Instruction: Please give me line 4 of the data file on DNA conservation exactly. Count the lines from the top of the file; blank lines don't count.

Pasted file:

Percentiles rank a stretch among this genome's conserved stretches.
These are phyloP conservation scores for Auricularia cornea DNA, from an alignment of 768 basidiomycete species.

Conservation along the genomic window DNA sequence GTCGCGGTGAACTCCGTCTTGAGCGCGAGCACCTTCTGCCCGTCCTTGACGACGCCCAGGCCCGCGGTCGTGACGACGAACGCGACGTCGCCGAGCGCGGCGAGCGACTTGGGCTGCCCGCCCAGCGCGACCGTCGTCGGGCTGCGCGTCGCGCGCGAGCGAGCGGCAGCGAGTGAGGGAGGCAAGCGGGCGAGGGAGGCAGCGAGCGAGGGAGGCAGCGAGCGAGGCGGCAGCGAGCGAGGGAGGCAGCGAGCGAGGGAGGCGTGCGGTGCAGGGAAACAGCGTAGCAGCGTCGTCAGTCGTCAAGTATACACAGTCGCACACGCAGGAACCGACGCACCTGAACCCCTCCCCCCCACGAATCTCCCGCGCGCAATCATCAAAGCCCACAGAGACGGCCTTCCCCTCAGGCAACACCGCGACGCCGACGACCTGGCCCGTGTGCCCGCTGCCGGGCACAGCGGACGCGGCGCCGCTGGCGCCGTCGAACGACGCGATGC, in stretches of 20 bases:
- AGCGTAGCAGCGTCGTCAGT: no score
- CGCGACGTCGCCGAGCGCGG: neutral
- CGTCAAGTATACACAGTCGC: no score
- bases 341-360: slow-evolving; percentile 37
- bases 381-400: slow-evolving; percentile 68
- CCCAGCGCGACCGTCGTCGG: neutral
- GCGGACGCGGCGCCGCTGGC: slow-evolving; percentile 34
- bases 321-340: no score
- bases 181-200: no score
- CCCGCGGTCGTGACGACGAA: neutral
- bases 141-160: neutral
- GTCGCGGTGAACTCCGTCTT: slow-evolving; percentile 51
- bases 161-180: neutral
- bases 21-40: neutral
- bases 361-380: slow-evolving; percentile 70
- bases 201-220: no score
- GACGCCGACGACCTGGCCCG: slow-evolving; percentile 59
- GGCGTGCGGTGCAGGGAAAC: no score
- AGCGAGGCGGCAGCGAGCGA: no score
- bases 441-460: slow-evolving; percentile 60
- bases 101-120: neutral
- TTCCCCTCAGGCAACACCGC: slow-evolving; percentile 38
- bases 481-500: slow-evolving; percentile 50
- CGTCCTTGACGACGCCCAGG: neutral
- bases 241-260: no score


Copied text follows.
- AGCGTAGCAGCGTCGTCAGT: no score